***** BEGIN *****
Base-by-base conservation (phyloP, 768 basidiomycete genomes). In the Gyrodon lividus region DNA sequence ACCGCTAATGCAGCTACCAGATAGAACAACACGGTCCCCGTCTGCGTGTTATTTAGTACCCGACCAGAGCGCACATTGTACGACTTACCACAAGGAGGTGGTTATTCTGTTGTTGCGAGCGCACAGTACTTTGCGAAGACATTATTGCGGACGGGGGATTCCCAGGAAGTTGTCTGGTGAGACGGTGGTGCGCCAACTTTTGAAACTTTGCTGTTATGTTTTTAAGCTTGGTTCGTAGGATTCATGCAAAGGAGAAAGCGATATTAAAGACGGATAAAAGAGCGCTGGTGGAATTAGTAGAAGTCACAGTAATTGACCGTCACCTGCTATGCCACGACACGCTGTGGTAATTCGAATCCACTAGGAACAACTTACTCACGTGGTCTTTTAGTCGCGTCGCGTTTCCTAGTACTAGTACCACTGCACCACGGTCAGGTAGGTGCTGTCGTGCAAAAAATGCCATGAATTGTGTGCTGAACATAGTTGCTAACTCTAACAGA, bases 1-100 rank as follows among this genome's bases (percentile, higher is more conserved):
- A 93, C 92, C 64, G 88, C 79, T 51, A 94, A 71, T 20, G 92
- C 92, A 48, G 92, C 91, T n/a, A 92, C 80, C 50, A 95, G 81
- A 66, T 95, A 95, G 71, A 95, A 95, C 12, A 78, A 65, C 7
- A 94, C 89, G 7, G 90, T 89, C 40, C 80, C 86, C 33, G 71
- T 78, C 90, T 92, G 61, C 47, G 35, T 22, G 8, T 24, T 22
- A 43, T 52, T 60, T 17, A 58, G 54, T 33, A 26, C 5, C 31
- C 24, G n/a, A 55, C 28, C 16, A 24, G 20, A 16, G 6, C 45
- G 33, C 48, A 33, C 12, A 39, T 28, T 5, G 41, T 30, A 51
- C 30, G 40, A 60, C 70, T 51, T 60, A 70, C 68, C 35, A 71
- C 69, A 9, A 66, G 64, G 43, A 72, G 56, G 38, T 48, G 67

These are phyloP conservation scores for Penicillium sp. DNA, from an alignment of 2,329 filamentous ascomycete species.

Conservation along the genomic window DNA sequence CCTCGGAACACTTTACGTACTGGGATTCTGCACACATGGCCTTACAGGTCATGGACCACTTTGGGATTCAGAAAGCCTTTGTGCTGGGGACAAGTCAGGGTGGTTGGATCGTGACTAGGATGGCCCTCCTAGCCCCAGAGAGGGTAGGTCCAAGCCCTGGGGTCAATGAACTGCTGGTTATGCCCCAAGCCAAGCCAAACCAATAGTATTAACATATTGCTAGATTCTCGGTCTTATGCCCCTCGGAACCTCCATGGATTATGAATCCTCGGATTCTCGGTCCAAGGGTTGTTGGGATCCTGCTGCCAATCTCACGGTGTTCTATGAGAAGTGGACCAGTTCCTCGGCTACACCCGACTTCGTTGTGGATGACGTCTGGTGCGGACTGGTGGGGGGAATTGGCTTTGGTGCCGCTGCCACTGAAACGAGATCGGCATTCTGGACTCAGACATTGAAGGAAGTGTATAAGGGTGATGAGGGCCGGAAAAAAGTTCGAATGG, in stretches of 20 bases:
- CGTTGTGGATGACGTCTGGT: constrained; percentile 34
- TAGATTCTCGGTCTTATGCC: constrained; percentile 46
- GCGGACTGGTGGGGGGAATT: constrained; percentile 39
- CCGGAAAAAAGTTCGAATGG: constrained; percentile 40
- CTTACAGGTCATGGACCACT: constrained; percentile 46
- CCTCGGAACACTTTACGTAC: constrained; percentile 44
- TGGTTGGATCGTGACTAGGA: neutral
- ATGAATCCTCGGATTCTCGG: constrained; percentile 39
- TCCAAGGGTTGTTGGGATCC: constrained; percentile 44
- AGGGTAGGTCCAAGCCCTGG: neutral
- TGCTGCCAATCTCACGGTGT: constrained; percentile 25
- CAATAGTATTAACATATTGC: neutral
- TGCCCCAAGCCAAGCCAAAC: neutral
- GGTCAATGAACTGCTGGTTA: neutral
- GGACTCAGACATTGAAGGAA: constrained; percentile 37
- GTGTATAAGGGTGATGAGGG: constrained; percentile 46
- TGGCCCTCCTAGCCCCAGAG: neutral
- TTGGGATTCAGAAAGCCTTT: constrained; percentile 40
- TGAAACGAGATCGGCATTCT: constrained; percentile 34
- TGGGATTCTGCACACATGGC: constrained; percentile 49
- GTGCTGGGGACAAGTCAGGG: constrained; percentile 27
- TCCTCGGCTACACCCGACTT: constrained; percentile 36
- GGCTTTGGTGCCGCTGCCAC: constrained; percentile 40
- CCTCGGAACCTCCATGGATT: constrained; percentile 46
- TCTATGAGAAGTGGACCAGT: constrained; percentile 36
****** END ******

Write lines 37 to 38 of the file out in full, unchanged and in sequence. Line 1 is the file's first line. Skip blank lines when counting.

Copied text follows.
- CCTCGGAACCTCCATGGATT: constrained; percentile 46
- TCTATGAGAAGTGGACCAGT: constrained; percentile 36